Many people are unaware of this condition but an anal fissure can be quite painful. It's important to understand how this develops. What is an anal fissure? It's a small teat in the tissue of the anus that causes pain and bleeding, especially during bowel movements. Yes, these symptoms can seem alarming, however anal fissure is quite a harmless condition.
For adults, risk factors including constipation, chronic diarrhea, pregnancy, and Crohn's disease. Anal fissures are quite common in babies but generally heal on their now. Sometimes chronic anal fissures will require surgery.
The main symptoms are bleeding or stinging pain during bowel movements, itchiness, a tiny crack in the tissue of the anus and constipation. How does this happen? Most often, a large or hard stool stretches the anus too far causing bleeding. You may see blood on toilet paper, baby wipe or on the stool itself. Usually they repair themselves in a few days time but can take weeks to heal completely.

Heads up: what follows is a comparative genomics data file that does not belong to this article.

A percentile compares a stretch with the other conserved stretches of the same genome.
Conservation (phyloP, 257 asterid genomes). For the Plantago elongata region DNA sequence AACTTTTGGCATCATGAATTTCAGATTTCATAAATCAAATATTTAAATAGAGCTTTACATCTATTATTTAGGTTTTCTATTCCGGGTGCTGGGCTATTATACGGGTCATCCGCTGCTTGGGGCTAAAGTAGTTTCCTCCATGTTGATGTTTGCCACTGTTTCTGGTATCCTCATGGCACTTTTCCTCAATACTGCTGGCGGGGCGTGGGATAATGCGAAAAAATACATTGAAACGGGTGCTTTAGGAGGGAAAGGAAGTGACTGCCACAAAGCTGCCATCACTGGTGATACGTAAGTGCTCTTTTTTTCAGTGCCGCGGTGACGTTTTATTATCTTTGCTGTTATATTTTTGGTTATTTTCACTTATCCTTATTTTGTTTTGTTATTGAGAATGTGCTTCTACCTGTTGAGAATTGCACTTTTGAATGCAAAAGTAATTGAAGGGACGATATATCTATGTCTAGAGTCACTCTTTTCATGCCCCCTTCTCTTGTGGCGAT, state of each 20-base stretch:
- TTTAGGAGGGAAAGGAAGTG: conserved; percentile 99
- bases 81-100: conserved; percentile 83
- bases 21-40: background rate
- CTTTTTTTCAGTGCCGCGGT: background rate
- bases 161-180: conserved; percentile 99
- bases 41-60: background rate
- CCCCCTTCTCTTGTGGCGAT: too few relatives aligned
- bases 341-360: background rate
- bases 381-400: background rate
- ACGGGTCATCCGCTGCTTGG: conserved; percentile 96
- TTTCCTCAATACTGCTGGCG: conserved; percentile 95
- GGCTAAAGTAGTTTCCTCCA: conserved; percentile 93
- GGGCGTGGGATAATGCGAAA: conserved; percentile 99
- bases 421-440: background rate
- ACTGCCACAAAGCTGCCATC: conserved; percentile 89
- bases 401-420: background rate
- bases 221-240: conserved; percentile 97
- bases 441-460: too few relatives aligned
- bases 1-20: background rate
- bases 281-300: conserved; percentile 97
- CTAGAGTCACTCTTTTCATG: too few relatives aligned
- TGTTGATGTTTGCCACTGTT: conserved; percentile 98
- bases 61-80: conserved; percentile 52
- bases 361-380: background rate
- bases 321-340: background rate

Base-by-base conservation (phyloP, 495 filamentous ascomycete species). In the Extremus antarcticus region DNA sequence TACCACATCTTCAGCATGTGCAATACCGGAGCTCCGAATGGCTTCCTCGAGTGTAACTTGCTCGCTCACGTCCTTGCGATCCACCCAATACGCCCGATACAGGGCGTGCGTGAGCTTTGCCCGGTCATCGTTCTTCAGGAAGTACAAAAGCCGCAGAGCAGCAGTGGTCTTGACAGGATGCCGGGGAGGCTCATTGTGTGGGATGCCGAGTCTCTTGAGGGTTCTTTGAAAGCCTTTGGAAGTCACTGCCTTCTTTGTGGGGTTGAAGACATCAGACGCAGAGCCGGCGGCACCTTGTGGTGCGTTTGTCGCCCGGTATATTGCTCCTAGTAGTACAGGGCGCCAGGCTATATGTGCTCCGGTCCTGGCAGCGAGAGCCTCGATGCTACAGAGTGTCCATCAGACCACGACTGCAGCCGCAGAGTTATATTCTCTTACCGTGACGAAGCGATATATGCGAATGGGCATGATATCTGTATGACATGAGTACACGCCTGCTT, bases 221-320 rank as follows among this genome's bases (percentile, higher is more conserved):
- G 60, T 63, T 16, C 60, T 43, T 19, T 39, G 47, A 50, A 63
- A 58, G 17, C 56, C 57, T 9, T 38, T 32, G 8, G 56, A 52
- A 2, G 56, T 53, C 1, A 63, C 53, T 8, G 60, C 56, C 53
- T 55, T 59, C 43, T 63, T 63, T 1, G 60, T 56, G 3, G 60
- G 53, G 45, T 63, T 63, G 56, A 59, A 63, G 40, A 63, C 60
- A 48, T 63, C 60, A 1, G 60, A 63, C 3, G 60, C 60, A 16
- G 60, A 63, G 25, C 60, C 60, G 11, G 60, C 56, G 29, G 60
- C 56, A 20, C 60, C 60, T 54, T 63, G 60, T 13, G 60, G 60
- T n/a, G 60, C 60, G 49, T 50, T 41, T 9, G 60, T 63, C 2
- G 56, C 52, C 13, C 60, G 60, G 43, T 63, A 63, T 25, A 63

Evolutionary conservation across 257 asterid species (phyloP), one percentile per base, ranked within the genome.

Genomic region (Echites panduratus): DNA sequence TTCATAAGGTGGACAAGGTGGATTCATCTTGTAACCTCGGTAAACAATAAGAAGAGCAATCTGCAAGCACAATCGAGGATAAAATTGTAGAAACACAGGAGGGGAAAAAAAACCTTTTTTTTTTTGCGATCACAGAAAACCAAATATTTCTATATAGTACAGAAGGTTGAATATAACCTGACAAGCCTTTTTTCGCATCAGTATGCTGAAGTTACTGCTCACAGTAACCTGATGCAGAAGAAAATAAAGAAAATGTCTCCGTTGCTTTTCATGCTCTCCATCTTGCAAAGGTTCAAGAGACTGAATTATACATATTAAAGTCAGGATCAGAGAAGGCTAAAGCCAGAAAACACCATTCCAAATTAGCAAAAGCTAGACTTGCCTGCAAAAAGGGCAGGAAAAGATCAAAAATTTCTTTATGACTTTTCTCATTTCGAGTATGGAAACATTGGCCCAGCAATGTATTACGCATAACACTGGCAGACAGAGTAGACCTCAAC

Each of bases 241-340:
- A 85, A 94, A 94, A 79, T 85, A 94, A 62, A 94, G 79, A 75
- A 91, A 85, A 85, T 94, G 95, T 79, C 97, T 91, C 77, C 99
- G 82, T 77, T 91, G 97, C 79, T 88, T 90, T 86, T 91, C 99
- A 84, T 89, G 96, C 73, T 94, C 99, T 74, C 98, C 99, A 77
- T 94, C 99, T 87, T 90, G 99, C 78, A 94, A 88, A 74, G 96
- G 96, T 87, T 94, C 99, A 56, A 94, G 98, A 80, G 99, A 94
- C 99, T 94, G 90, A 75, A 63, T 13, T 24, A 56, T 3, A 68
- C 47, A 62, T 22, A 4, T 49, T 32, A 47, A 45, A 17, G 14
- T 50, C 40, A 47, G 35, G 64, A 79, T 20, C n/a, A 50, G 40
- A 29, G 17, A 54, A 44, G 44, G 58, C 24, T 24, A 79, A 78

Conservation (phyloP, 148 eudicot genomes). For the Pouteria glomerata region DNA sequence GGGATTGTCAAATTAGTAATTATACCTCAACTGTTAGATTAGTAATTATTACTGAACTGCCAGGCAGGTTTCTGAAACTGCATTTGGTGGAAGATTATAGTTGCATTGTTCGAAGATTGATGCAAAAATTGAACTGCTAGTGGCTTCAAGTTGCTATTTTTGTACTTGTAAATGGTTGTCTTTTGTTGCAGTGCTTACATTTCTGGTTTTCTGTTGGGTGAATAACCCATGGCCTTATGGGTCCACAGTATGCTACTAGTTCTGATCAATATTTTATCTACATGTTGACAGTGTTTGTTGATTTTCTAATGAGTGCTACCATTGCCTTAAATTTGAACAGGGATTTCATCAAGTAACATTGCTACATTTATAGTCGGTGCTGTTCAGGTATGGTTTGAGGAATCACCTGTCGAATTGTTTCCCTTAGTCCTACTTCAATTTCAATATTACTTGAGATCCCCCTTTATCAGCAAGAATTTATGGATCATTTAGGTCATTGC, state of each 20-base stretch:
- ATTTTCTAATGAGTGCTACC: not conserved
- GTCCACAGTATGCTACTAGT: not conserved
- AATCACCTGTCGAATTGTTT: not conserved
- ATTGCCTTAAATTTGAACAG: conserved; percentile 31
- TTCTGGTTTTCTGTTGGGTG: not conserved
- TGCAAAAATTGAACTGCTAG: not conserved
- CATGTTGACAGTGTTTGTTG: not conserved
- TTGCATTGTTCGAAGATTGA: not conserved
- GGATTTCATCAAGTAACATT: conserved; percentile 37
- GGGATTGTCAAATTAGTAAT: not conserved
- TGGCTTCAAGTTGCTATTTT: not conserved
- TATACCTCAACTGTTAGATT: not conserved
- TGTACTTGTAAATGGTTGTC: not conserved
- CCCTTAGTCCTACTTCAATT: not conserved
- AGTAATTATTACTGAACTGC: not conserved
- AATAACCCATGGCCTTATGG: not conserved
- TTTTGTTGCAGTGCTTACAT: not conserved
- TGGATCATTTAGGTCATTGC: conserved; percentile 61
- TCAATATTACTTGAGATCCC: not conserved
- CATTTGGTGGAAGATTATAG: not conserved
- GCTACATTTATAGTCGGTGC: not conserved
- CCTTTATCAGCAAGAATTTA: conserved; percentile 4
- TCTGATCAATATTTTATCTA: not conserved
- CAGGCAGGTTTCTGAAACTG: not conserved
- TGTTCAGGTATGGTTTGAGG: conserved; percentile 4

Most patients don't need treatment. Anal fissures can recur so it's important to eat a healthy high-fiber diet which can reduce the chances of recurrence.
Anal fissures are very common. Millions of people in the U.S. have them each year.
Most anal fissures will heal on their own. Some people need treatment, which includes:
- Eating more fiber
- Drinking more water
- Topical muscle relaxants or painkillers
- Medications to soften the stool
- Sitz baths -- soaking the pelvis in water
- Botox injections into the muscles
- Minor surgery
Anal fissures can be treated at home with a gentle wiping using a cloth. Some patients will use moist medicated pads instead of toilet paper. Also during recovery period, it's important to add more fiber and fluids to your diet. Also, patients can try dabbing petroleum jelly or nonprescription ointments on the anus that can help. For babies, diapers must be changed frequently to avoid irritation. Doctors are able to diagnose this through a full rectal exam.